Arena: The building where the hockey game takes place
Art Ross Trophy: Award for the player who scores the most points during an NHL season
Assist: A point given to the player who passes the puck to the goal scorer; up to two assists can be awarded for a goal
Back Check: The forwards come back to help the defensemen stop the opposing teams offensive attack
Back Door: In the offensive zone the area that is at the side of the net opposite to where the play is taking place. A player will score from the ‘back door’.
Back-up Goaltender: The goalie who is not playing in the game and is sitting on the bench with the players while the game is on.
Bench Minor: A 2 minute penalty given to the coaches or the players on the bench.
Blind Pass: When a player passes the puck to a teammate without looking where that player is
Blocker: Piece of goaltender equipment that is a type of glove with a large paddle on the frontside used with the hand that is holding the goal stick
Blue Line: The two large blue lines on the ice rink that help determine whether a player is offside; the blue lines separate the neutral zone with the offensive/defensive zones.
Body Check: When another player uses his shoulder to hit another player (along the boards or in the open ice)Embed from Getty Images
Breakaway: A play that develops where a player gets past all of the defensive players and goes in on the goalie one-on-one
Breakout: The system a team uses to move the puck out of the defensive zone
C: The term for the player who is the Captain of the team; this player will also have a ‘C’ on his sweater
C: Also, the letter to designate the position of center
Calder Trophy: The trophy awarded to the top rookie of the year in the NHL
Carom: The term used for a puck that bounces off the boards or another player on the ice
Centermen: One of the five positions in hockey and the player who lines up in the middle of the three forwards
Changing on the Fly: When a player substitutes off the ice for another player on the bench while the play is still happening
Composite Sticks: Sticks that are made out of the new type of low-weight high performance materials versus the traditional wood sticks
Cycle the Puck: The strategy of offensive players passing the puck amongst themselves in the corner of the offensive zone while trying to create a scoring opportunity
Defensemen: The two players on the ice who are charged primarily with defending against the other team from taking shots and scoring on their goalie
Defensive Zone: The area from the blue line to the goalie that a team is trying to defend; this is the opposing team’s offensive zone
Deflection: Where after a shot is taken the direction of the puck is either intentionally or unintentionally changed due to hitting a stick or a player
Deke: When a player with the puck uses a move or series of moves to move around an opposing player or goalie
Delayed Offside: When a player is in the offensive zone when a puck is shot in but the linesman does not blow the whistle for an offside, and instead allows the player to skate back past the blue line to nullify the offside
Delay of Game: A 2 minute minor penalty given to a team for causing the game to stop or be delayed outside of the allowable rules: shooting the puck out of the ice in your defensive zone, covering the puck with your hand on the ice etc.
Dive: When a player has not been touched or barely been touched by another player and they use that as an embellishment to try and trick the referee into calling a penalty
Down Low: The area that is behind the goaltender and goal line in the offensive zone
Draw: Another name for a faceoff
Drop Pass: When a player, while skating forward, passes the puck to a player that is behind them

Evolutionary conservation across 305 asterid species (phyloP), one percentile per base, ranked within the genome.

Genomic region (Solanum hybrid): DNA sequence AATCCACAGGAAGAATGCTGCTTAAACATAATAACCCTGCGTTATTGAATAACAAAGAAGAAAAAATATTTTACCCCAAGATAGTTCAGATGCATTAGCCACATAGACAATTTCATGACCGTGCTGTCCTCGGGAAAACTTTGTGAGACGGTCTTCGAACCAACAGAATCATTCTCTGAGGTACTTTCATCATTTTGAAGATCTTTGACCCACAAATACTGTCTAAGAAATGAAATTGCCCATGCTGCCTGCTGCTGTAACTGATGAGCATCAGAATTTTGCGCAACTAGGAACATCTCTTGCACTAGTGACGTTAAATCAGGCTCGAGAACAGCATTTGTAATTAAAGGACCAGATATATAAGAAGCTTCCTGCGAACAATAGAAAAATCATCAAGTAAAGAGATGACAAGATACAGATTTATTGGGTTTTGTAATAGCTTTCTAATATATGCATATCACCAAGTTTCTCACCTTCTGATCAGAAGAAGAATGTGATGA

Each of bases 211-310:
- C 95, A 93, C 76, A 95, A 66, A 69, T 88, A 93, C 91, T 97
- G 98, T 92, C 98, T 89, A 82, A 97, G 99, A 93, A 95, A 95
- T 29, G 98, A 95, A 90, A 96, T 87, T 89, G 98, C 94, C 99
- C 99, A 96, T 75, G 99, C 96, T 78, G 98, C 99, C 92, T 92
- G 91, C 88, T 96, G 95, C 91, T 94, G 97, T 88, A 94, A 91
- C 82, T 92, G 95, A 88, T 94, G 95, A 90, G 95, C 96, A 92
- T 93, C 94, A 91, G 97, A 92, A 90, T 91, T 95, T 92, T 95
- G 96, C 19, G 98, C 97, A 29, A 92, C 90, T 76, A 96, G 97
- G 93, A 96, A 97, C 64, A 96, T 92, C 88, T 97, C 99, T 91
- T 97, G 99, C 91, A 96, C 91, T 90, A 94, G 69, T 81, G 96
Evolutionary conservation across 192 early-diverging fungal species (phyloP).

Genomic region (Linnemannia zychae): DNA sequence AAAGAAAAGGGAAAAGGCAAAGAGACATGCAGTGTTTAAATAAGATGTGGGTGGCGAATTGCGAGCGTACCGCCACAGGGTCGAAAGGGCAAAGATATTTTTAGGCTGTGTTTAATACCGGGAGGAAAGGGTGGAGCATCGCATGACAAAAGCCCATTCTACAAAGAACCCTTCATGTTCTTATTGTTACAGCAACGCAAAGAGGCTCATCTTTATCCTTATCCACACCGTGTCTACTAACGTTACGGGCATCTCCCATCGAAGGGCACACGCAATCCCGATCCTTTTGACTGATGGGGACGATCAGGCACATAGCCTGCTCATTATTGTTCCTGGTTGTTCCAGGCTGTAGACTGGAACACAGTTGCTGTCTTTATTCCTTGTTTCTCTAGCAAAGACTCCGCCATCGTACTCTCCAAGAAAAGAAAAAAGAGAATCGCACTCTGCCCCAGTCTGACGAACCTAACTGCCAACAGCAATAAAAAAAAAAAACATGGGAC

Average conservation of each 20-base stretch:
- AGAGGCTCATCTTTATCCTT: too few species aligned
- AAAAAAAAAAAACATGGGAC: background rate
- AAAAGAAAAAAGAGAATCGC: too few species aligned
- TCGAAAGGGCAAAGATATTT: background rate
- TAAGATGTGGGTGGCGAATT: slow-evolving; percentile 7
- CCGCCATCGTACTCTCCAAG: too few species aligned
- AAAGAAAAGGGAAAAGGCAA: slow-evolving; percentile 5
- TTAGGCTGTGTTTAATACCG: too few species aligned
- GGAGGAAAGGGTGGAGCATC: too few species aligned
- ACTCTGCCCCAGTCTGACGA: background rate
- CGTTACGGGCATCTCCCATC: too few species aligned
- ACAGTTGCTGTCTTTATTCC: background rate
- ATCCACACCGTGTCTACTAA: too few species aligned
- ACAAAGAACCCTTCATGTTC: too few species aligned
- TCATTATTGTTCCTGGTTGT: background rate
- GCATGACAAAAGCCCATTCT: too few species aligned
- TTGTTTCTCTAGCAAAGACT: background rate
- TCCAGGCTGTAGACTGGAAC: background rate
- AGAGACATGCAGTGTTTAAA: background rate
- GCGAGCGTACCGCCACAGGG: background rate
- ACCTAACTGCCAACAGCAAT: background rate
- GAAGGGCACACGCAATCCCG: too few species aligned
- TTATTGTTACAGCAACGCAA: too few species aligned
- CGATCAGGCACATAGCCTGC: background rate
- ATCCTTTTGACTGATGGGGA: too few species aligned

Dump-in, Dump-and-chase: The strategy of shooting the puck into the offensive zone and then going into the zone to recapture the puck
Empty-Net Goal: When a goal is scored into the net when the goalie has been pulled and is not there
End-to-end: When a player skates the puck from near his own goaltender all the way down the ice to the other team’s goaltender
Even Strength: When each team has the same number of players on the ice and is playing 5-on-5 hockey
Extra Attacker: When a team pulls their goaltender and sends out another player onto the ice to score; the player is referred to as an extra attacker
Faceoff: The process that is used to start the hockey play after a stoppage where two players will battle over a puck that is dropped by a linesman on a faceoff dotEmbed from Getty Images
Fans: The people watching and cheering on the hockey teams
Farm Team: The team that has and is developing the minor league players under contract for the NHL team.
Five-Hole: The area between the legs of the goaltender that is created when he is moving from side-to-side or up and down, where players try to score
Forechecking: The strategy of a team attacking the defensive zone to gain possession of the puck and setup scoring chances
Freeze the Puck: The act done by the goaltender of covering the puck to produce a stoppage in play
Game Misconduct: A ten minute penalty that does not require the team to have a player be taken off the ice for the duration of it
General Manager: The person who is charged with constructing the team through drafting, trading and signing players
Goal Crease: The painted area in front of the goalie net. Although other players are allowed to enter into this area to score a goal, it is primarily used as the place that the goaltender operates in
Goalie Mask: The unique helmet that the goaltender wears. In the NHL each goaltender will have his mask painted in a design that reflects their personality and interestsEmbed from Getty Images
Goaltender: The position that plays in front of the net is responsible for stopping the opponent from scoring, and has special equipment designed to stop pucks being shot into that net
Goaltender Interference: When a player hits or shoves a goalie in attempt to disrupt them from making a save
Goal Mouth: The area in front of the net. The term is used when the teams are fighting over the puck while it is in front of the net. Such as: it was a ‘goal mouth’ scramble for the puck.
Hand Pass Using your hand to pass the puck along the ice. Only certain hand passes are legal.